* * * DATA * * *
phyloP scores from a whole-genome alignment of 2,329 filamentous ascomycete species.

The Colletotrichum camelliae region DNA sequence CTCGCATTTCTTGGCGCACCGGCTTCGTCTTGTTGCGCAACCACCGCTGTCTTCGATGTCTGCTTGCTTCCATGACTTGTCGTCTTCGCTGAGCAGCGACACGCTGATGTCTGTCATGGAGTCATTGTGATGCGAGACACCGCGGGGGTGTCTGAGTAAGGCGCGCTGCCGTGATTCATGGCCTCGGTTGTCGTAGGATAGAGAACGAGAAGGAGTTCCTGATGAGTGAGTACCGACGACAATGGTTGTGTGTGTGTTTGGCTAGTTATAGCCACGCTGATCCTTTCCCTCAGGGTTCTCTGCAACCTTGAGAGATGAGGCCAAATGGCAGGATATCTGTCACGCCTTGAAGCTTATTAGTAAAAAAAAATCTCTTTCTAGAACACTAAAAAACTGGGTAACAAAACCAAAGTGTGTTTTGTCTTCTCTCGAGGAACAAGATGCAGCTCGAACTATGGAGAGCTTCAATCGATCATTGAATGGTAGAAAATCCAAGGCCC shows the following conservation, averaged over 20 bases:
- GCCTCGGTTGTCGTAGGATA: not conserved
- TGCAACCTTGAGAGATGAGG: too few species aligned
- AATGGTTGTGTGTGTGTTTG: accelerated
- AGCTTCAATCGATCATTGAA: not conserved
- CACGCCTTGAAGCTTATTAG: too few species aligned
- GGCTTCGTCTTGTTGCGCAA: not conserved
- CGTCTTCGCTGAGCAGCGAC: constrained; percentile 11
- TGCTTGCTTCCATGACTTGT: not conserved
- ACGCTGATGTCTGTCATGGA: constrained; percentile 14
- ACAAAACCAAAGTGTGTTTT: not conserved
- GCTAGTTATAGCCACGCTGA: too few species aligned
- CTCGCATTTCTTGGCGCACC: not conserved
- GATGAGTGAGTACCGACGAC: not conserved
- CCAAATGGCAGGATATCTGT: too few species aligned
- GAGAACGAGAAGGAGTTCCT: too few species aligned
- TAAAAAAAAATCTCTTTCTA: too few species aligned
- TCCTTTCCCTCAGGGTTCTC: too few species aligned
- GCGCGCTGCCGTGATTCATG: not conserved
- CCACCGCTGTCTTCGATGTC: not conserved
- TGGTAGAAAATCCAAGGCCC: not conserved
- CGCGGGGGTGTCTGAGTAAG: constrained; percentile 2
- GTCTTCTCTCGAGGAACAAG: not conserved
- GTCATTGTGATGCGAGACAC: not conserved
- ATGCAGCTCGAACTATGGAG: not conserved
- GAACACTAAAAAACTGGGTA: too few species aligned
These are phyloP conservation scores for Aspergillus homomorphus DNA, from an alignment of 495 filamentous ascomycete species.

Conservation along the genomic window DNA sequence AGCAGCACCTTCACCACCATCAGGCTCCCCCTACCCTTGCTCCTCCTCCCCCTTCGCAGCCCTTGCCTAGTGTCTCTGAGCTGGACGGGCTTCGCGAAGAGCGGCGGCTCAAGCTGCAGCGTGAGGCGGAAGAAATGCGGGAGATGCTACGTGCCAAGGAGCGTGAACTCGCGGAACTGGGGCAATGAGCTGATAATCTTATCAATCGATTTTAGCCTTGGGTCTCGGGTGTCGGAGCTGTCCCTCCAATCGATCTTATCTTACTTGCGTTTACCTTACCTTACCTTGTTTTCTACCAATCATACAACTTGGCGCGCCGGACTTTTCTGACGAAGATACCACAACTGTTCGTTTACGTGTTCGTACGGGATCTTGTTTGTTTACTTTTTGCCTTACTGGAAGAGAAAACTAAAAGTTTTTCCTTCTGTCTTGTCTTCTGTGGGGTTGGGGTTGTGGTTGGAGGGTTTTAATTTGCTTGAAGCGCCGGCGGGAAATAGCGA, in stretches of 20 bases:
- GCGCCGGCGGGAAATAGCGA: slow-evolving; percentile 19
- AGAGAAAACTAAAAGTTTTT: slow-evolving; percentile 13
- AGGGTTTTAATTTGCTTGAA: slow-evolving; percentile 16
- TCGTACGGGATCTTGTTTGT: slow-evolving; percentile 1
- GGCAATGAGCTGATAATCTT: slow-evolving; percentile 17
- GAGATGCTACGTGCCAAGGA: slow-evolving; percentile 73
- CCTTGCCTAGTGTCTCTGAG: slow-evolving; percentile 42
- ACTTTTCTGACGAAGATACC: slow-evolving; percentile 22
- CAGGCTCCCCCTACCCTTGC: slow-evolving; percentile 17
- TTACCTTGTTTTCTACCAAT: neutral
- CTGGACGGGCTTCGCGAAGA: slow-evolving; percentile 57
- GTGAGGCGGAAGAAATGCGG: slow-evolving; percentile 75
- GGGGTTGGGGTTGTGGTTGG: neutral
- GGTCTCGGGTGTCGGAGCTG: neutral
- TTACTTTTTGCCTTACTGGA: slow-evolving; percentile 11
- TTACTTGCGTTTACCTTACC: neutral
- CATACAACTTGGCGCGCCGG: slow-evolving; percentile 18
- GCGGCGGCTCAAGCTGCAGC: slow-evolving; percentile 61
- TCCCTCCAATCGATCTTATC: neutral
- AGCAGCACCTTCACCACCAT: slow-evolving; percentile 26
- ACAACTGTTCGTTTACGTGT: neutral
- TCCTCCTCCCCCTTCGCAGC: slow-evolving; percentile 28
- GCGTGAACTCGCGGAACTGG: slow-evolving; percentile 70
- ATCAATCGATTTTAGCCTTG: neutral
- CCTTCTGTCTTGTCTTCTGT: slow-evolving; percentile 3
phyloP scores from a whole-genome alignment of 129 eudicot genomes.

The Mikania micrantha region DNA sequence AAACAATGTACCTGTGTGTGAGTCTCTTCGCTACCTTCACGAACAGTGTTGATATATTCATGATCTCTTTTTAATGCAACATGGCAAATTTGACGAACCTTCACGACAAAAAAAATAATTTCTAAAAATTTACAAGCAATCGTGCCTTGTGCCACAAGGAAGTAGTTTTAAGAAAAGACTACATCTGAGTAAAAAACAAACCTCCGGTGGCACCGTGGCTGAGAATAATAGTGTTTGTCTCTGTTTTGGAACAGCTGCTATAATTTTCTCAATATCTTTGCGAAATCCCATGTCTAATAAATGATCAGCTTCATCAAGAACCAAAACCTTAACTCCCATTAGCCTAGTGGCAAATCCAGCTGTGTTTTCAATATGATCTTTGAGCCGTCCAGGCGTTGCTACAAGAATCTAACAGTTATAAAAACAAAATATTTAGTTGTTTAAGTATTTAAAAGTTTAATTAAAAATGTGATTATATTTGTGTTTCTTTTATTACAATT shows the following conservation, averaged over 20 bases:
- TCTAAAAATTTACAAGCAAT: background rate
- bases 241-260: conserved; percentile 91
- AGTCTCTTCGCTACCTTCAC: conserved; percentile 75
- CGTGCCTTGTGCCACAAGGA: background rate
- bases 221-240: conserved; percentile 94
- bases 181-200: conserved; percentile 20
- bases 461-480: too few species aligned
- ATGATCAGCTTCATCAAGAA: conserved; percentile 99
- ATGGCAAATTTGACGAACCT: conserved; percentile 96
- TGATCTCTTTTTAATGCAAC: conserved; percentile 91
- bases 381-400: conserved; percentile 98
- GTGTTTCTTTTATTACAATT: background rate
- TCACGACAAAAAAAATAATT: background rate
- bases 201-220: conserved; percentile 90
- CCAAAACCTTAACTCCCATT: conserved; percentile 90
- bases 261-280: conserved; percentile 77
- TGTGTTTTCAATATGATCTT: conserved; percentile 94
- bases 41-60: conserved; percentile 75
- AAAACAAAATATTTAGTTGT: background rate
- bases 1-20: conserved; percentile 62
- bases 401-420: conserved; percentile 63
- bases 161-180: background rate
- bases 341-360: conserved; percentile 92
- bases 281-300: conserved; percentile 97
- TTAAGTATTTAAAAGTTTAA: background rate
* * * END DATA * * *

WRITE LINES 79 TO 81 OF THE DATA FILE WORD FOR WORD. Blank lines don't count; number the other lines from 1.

- bases 341-360: conserved; percentile 92
- bases 281-300: conserved; percentile 97
- TTAAGTATTTAAAAGTTTAA: background rate